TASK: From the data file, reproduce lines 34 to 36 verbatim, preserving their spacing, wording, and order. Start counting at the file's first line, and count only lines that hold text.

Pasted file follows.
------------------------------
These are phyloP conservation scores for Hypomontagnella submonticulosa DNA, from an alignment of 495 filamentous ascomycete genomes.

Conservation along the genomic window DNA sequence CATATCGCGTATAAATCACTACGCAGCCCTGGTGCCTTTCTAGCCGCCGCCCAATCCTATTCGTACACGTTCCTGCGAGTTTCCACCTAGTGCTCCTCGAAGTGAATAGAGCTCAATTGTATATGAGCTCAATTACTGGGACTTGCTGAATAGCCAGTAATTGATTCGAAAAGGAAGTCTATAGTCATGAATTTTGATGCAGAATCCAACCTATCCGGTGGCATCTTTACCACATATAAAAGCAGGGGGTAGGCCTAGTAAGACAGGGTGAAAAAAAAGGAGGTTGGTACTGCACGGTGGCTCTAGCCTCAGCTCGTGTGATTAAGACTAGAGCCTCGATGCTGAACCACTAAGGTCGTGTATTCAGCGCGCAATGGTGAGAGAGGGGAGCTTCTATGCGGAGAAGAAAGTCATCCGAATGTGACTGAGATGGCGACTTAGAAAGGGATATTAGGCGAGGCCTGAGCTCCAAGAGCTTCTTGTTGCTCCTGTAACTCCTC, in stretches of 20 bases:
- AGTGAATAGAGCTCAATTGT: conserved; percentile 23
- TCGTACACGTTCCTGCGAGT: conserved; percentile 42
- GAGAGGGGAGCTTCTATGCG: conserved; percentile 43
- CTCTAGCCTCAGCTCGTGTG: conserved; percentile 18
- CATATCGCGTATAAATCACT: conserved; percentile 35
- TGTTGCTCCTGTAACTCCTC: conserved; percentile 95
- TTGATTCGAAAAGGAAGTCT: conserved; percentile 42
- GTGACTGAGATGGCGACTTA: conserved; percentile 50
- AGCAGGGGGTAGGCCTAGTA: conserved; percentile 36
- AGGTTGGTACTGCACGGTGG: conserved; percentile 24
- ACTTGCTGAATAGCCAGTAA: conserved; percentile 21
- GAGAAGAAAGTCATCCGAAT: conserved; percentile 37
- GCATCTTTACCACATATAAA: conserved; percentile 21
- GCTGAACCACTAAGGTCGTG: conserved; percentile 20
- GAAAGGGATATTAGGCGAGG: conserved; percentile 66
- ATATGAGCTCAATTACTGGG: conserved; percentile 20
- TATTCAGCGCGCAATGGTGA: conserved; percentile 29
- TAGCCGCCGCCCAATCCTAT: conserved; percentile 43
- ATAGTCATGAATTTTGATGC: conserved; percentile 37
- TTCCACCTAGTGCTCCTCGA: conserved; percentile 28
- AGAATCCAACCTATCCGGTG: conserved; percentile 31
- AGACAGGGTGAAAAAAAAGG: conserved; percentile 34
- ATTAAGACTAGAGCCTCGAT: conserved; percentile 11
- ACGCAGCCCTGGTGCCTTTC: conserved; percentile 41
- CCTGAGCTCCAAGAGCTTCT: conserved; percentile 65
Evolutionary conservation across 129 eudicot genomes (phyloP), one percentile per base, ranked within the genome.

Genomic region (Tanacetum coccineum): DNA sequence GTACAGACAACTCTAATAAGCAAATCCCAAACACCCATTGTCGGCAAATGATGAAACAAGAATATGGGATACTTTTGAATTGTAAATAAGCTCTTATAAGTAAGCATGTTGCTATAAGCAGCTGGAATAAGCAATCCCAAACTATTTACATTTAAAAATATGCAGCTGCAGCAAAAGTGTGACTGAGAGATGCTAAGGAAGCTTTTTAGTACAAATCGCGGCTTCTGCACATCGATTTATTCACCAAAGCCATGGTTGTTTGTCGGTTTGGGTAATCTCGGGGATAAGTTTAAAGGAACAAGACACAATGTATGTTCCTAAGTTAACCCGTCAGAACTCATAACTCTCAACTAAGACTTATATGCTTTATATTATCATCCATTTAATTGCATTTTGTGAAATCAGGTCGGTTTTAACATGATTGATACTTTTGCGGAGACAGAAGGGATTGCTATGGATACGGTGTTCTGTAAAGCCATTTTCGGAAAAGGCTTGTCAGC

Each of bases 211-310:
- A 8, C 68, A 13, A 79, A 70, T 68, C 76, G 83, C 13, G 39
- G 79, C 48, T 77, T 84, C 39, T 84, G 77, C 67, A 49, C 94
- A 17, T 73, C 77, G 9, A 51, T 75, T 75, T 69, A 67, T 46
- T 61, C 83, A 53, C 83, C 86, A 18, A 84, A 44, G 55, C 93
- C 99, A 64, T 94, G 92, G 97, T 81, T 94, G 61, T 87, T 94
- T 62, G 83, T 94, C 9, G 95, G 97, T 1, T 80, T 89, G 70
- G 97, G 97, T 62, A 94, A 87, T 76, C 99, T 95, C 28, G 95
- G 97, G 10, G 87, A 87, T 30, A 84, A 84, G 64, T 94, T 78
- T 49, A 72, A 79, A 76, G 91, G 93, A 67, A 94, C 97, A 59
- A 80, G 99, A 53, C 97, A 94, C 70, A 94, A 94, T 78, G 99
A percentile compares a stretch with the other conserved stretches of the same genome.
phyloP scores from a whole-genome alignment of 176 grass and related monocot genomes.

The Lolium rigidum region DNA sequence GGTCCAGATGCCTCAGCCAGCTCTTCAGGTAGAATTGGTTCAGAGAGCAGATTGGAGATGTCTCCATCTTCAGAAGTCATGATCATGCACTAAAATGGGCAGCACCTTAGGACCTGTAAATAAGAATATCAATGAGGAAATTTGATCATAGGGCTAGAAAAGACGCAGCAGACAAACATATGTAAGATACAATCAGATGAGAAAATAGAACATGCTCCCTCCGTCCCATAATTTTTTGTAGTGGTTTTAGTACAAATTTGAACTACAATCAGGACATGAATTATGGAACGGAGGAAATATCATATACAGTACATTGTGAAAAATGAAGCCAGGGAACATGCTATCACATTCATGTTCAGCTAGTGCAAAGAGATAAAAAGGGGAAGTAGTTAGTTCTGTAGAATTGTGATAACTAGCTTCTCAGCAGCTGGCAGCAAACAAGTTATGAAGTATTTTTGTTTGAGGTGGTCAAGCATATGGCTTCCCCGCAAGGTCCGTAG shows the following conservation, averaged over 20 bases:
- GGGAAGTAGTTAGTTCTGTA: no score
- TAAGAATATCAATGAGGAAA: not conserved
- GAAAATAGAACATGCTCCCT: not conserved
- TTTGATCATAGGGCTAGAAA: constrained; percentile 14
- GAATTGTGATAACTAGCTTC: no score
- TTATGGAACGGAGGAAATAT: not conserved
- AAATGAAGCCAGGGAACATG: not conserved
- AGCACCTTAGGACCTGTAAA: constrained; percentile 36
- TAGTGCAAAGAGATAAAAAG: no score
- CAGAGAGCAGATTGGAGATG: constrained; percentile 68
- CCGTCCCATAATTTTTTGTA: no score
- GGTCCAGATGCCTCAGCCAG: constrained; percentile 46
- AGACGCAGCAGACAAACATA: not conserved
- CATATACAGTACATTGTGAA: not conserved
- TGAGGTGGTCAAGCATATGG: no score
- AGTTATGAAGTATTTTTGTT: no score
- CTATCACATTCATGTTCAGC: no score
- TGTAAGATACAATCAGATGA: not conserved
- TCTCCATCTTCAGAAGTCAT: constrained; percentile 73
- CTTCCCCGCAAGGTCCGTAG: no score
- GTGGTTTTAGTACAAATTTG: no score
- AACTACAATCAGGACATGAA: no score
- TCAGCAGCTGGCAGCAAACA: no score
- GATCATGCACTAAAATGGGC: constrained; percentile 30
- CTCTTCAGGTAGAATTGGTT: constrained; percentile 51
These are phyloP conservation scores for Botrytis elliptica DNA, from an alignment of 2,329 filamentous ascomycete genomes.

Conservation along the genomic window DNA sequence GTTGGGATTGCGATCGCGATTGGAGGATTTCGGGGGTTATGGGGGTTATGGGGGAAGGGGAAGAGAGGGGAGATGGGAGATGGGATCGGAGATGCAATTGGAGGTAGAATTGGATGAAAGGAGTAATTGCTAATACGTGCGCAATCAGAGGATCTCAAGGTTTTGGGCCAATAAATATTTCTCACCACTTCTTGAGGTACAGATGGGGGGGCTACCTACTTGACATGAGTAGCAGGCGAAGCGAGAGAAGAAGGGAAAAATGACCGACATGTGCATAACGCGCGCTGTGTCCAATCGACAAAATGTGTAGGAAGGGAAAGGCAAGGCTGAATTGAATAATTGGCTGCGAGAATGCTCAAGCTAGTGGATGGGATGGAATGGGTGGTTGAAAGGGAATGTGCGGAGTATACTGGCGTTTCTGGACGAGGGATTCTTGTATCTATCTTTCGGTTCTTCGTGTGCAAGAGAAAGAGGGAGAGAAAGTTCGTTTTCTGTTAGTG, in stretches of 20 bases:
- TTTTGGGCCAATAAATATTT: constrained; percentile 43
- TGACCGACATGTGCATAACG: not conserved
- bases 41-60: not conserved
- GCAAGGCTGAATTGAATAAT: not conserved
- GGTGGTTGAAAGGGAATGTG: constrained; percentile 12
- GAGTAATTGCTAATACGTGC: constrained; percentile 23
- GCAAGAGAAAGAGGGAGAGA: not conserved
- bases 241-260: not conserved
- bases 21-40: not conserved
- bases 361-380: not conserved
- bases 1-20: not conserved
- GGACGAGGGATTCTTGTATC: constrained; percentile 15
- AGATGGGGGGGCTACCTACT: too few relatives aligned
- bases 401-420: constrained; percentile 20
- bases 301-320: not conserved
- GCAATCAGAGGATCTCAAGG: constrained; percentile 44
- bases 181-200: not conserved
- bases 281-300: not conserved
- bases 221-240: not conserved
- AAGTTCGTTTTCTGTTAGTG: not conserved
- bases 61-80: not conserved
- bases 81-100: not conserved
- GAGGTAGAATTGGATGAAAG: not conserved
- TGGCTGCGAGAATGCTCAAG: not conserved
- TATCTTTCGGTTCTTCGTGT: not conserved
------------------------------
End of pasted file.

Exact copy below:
- T 61, C 83, A 53, C 83, C 86, A 18, A 84, A 44, G 55, C 93
- C 99, A 64, T 94, G 92, G 97, T 81, T 94, G 61, T 87, T 94
- T 62, G 83, T 94, C 9, G 95, G 97, T 1, T 80, T 89, G 70